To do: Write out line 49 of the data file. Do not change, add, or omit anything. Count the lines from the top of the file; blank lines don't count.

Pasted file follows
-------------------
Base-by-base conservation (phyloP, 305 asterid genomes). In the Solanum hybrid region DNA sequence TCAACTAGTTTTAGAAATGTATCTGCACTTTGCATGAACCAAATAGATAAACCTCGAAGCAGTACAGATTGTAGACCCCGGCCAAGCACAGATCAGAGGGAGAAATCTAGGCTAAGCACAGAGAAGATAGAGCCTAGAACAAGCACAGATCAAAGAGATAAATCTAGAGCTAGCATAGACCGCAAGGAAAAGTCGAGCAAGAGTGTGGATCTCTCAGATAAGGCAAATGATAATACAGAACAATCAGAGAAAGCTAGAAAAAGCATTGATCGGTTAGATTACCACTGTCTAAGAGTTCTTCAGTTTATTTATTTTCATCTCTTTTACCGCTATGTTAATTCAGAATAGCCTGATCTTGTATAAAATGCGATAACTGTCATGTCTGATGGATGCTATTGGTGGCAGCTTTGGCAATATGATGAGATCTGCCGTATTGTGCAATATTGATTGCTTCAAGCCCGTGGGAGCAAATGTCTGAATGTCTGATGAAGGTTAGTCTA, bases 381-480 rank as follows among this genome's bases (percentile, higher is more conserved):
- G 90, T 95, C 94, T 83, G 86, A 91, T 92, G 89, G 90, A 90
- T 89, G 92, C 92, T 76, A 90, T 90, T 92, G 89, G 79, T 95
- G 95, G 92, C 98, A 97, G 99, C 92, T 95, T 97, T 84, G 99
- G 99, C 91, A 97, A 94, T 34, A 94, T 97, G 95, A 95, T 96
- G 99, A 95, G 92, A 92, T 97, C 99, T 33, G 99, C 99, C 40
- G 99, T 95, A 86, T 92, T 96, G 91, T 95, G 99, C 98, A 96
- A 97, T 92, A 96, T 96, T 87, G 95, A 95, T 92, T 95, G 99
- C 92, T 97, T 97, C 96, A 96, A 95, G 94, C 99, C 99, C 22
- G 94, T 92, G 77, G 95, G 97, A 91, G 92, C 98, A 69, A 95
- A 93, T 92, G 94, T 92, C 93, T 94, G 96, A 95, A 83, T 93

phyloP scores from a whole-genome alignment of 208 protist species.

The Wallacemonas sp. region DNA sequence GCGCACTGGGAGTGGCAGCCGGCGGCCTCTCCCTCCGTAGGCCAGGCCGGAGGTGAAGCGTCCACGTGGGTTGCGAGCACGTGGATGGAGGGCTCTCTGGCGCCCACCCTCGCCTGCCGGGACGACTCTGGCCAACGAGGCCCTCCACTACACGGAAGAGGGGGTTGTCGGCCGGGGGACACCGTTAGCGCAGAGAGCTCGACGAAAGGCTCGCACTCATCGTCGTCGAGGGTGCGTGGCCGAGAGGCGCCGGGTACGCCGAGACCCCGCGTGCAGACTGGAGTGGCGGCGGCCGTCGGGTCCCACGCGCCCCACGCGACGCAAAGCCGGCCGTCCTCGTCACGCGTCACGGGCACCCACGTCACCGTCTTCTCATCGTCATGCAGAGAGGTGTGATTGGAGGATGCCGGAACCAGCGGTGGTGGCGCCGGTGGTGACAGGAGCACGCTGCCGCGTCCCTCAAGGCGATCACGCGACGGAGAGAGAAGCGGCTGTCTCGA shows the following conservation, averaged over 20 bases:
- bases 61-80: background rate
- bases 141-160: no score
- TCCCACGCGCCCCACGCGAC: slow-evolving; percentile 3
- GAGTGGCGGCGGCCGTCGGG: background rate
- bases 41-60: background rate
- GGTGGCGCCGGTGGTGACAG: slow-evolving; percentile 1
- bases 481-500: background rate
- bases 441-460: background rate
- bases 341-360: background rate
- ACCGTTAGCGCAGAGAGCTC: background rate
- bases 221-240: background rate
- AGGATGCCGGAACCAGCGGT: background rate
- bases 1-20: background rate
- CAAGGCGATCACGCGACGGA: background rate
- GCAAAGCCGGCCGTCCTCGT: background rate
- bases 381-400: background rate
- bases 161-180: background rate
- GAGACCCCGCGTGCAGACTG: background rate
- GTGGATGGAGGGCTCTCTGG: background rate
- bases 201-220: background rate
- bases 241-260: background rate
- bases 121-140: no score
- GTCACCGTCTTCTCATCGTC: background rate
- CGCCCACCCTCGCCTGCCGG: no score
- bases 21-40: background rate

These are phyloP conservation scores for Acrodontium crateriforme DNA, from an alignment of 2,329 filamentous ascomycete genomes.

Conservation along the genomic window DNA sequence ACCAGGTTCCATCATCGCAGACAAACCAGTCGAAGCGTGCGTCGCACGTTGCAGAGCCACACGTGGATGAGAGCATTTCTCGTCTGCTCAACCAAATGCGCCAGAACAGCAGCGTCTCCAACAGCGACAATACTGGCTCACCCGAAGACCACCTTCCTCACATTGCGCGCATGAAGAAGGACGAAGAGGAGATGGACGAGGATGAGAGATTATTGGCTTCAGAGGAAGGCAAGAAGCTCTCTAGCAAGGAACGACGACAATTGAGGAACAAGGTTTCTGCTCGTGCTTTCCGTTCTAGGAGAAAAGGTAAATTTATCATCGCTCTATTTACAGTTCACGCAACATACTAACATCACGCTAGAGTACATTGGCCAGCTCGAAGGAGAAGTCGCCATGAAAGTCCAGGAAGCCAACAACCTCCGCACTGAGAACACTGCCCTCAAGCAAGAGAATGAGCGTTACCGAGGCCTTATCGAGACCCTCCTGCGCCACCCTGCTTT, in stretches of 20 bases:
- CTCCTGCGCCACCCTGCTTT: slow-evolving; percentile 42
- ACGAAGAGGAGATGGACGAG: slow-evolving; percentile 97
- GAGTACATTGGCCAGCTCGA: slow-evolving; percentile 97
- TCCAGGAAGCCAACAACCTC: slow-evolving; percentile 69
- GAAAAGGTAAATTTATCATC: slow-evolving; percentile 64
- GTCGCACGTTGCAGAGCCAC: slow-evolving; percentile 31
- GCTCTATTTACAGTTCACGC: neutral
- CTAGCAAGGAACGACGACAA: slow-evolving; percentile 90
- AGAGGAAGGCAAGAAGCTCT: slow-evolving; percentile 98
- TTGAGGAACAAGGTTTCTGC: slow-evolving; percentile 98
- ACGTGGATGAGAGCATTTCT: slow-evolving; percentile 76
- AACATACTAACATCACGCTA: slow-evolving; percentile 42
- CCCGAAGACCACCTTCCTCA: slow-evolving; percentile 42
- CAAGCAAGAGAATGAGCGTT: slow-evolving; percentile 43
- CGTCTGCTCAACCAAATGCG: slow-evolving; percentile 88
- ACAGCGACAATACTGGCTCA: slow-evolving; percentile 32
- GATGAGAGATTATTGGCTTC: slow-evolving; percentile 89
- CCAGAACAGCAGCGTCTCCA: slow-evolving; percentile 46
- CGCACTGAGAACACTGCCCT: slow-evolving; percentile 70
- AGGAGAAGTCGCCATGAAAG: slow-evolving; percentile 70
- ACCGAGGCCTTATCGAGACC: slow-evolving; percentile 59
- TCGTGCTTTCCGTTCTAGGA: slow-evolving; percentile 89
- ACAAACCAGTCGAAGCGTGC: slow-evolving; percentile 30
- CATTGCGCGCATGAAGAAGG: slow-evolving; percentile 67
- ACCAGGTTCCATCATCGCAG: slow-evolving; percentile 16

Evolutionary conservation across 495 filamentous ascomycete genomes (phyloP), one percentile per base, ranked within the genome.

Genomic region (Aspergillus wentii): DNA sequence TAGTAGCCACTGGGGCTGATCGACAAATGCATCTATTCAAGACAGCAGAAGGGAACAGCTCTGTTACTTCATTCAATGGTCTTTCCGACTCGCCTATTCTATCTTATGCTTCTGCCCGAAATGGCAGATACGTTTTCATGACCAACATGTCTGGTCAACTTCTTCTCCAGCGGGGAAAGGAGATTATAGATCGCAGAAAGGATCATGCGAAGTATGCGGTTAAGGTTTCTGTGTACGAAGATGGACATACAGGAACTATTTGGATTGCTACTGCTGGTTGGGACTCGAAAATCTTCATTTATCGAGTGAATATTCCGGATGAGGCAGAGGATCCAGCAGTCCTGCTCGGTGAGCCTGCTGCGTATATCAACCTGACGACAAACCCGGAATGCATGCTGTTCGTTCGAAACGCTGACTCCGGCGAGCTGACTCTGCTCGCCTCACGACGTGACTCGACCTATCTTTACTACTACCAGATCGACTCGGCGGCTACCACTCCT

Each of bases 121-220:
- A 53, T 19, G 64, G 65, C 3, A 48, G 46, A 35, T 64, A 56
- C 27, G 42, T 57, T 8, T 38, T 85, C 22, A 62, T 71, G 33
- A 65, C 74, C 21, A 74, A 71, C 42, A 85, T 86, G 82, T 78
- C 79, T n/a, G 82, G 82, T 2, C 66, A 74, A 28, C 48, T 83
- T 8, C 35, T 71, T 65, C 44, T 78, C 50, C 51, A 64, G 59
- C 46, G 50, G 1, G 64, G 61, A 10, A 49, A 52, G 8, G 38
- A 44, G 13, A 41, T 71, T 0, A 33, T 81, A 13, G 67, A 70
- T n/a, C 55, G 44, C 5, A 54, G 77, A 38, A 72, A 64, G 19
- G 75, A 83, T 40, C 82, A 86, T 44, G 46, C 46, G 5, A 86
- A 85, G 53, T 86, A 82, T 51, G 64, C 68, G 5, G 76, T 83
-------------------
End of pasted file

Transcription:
- AGAGGAAGGCAAGAAGCTCT: slow-evolving; percentile 98